Can space travel save the planet?
Virgin CEO Richard Branson has created a spaceship that helps the planet. It's also his exit strategy should climate change wreak environmental havoc.
Thu, Sep 03 2009 at 12:26 PM
BLAST OFF: Virgin CEO Richard Branson in front of the mothership VMS Eve before his maiden flight. (Photo: Virgin Galactic)
Billionaire Richard Branson -- the maverick founder and CEO of the Virgin empire -- has an exit strategy in case climate change gets the best of planet Earth.
Though Branson has launched more than 200 companies in the span of four decades, it’s his latest scheme -- space travel, and specifically an environmentally sound spaceship -- that will be his escape route in case of environmental catastrophe, he said. “It makes sense for us to try and set up a proper base somewhere else,” Branson said.
But in the meantime, Branson is relentlessly pursuing green entrepreneurship.
Five years after launching Virgin Galactic, the commercial venture that promises to take passengers to space and back for $200,000, Branson is billing the company as beneficial to the environment. Beyond space tourism, Virgin Galactic’s goals include atmospheric sampling, Earth and space observation and micro-financing gravity experimentation. Branson said his equipment -- some 50 years younger than NASA’s -- could propel satellites into space at a fraction of the current carbon output.
“There are lots of possibilities worth exploring once space travel becomes the norm rather than the expensive exception,” he added. “Capturing solar would be one, putting mirrors in space to reflect some of the sun’s rays and slow down the heating process might be another.”
The spaceships themselves also feature hybrid rocket power and are fuel-efficient. The first ship, funded by Microsoft co-founder Paul Allen and built by Burt Rutan, flew to space three times in 2004. A newer model can hold two pilots and up to six passengers. To date, the company has accepted 300 reservations from would-be space travelers.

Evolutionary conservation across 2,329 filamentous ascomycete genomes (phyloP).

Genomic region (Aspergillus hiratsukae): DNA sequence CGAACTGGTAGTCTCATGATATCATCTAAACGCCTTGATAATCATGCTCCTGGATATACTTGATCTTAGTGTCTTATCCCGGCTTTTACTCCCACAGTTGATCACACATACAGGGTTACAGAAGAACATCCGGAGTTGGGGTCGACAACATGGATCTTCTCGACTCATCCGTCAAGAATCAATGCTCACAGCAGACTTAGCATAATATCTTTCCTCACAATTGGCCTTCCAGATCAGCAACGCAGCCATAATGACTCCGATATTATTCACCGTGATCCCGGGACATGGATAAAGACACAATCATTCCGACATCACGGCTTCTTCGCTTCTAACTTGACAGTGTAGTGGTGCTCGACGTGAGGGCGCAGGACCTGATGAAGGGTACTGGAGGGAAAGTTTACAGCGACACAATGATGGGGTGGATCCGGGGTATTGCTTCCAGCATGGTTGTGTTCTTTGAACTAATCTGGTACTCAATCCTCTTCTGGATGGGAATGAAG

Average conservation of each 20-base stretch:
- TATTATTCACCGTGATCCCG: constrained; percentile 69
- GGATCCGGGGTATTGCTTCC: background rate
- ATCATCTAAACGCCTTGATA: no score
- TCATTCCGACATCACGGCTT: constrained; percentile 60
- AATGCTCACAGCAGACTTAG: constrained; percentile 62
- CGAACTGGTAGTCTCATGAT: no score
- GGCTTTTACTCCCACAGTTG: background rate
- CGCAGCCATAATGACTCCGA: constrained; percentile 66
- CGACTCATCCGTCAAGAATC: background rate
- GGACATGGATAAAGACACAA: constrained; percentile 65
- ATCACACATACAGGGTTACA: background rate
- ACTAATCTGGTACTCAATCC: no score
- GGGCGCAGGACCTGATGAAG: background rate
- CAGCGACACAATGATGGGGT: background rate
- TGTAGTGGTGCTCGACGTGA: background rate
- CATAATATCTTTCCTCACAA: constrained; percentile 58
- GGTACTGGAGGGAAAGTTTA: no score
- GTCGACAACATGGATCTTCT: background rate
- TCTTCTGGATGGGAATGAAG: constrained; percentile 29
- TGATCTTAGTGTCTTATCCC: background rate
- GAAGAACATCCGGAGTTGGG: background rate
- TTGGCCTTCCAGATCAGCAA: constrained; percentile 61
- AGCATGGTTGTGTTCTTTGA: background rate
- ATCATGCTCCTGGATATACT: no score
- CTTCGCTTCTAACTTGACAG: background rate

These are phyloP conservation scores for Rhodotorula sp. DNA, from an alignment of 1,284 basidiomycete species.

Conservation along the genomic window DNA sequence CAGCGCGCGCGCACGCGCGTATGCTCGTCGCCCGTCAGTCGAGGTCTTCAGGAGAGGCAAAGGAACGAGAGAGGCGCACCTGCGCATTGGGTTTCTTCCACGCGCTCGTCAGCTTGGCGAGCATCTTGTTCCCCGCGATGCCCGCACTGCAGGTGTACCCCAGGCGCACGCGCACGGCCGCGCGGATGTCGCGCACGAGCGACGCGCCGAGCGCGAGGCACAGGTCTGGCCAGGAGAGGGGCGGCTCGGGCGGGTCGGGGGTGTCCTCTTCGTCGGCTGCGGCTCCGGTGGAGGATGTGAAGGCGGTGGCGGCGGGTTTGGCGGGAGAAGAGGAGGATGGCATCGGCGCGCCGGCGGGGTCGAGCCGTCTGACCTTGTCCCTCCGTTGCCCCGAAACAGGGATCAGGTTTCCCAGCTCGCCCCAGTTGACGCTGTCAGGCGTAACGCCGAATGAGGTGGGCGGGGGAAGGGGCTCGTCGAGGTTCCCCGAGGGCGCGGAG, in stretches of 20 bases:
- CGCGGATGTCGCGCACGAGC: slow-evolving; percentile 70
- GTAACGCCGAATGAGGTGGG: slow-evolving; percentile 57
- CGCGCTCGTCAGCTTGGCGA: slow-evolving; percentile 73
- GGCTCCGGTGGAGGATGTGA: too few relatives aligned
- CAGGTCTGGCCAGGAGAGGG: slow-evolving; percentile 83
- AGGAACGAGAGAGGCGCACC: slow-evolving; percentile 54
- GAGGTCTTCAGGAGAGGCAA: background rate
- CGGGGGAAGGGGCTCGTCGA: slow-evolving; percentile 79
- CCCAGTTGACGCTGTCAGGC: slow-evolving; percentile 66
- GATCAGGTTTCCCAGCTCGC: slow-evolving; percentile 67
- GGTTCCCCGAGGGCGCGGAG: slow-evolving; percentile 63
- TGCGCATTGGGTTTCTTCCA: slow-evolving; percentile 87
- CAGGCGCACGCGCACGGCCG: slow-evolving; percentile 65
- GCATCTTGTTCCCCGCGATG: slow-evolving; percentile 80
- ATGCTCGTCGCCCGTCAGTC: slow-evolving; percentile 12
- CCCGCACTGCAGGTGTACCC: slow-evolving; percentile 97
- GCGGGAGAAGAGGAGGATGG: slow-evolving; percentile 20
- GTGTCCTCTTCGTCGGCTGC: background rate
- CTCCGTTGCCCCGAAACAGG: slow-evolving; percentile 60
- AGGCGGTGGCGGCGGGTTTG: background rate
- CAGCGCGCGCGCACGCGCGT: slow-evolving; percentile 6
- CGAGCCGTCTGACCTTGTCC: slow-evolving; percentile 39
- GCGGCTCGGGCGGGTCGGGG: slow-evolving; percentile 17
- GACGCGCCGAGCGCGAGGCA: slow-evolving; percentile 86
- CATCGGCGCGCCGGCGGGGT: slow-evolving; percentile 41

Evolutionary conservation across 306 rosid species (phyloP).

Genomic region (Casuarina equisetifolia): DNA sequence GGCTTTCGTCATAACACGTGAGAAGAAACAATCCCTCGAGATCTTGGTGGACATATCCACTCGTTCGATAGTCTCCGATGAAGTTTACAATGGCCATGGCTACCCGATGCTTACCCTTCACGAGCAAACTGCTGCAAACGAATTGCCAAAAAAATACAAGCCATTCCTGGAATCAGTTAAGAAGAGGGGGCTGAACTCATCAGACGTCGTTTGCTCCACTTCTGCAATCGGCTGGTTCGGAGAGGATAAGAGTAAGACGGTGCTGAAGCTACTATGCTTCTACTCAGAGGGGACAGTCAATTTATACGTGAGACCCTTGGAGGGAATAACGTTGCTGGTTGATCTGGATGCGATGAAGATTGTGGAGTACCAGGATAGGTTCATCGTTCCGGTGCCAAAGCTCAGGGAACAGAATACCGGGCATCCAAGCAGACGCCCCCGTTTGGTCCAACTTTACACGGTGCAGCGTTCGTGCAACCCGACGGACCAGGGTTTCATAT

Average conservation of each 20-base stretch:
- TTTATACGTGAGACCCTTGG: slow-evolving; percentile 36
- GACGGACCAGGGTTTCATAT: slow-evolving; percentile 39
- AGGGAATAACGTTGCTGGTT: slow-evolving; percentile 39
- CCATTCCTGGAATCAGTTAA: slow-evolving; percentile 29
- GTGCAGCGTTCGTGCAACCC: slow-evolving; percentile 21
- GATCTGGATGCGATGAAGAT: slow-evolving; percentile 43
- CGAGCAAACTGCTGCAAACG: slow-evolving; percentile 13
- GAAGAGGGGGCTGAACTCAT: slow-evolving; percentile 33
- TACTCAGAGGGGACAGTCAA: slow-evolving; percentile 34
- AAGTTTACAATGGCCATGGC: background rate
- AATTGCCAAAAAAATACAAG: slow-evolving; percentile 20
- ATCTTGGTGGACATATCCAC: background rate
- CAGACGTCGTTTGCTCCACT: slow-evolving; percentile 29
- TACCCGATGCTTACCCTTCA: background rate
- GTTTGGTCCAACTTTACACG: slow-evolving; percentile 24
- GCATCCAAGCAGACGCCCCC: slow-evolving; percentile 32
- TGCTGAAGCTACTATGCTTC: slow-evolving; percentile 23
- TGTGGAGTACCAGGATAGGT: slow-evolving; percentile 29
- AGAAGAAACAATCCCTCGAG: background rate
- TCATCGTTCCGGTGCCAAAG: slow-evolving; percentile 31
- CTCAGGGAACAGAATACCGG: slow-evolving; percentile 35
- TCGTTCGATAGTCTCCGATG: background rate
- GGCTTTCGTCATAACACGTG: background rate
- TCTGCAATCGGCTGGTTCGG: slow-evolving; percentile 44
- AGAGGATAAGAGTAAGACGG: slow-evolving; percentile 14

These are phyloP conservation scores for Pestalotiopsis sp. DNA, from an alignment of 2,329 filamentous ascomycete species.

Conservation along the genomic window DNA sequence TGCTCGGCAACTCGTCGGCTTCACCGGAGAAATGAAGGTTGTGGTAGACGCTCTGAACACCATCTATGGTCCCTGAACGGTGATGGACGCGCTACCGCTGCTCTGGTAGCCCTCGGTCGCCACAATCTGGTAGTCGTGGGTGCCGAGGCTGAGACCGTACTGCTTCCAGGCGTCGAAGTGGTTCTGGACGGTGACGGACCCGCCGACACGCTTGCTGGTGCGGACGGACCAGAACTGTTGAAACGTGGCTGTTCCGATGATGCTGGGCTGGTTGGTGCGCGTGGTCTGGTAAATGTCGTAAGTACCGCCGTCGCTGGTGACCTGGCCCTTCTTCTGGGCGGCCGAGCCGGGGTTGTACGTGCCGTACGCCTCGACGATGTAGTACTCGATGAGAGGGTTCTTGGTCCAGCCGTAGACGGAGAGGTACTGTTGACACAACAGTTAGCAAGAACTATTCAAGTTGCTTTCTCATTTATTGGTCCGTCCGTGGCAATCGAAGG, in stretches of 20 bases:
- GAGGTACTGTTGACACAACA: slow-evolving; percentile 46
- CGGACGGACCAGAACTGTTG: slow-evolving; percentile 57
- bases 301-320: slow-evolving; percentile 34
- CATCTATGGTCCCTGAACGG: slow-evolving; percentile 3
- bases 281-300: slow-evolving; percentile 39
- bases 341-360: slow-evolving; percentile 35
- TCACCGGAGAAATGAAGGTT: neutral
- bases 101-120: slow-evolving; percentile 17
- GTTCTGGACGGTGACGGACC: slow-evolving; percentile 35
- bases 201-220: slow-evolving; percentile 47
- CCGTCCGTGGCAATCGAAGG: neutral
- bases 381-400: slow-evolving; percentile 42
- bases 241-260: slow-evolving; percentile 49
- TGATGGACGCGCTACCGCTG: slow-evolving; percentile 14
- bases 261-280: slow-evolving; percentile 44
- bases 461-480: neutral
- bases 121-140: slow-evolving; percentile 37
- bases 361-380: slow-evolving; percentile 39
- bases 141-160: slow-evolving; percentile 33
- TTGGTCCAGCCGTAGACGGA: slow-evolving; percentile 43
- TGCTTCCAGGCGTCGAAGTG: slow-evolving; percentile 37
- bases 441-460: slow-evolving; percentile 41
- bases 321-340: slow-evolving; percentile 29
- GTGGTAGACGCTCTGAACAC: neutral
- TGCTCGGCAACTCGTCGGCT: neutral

The green mindset pervades Branson’s other businesses, too. Early in 2008, Virgin Atlantic became the first commercial airliner to conduct a test flight using biofuels. Today, the company is testing a carbon-neutral fuel, which Branson said he hopes most Virgin Atlantic flights will use within five years.
“We’ve got the youngest fleet and we’ve pushed Airbus and Boeing into making carbon composite planes,” he said. “We offer a carbon offset for people who book on our flights, but I think the most important thing is investing in clean fuels.”
Outside air travel, Branson’s Virgin Green Fund invests in clean technology. In 2007, he chaired the Virgin Earth Challenge, which offered $25 million to the person who came up with the best new green initiative.
Known for his adventurous style and stunts -- on multiple occasions, he’s tried to set world records in sailing or balloon travel -- Branson has his hands in other humanitarian causes, as well. In 2007, along with Nelson Mandela and Peter Gabriel, he formed The Elders, a group dedicated to solving global conflicts.
But among green investors, Branson may be best known for his Carbon War Room, which sniffs out profitable opportunities for entrepreneurs “outside the carbon economy.”
“If there’s a way that businesses can benefit from tackling carbon that’s obviously a win-win,” he said.
MNN homepage photo: ZUMA Press
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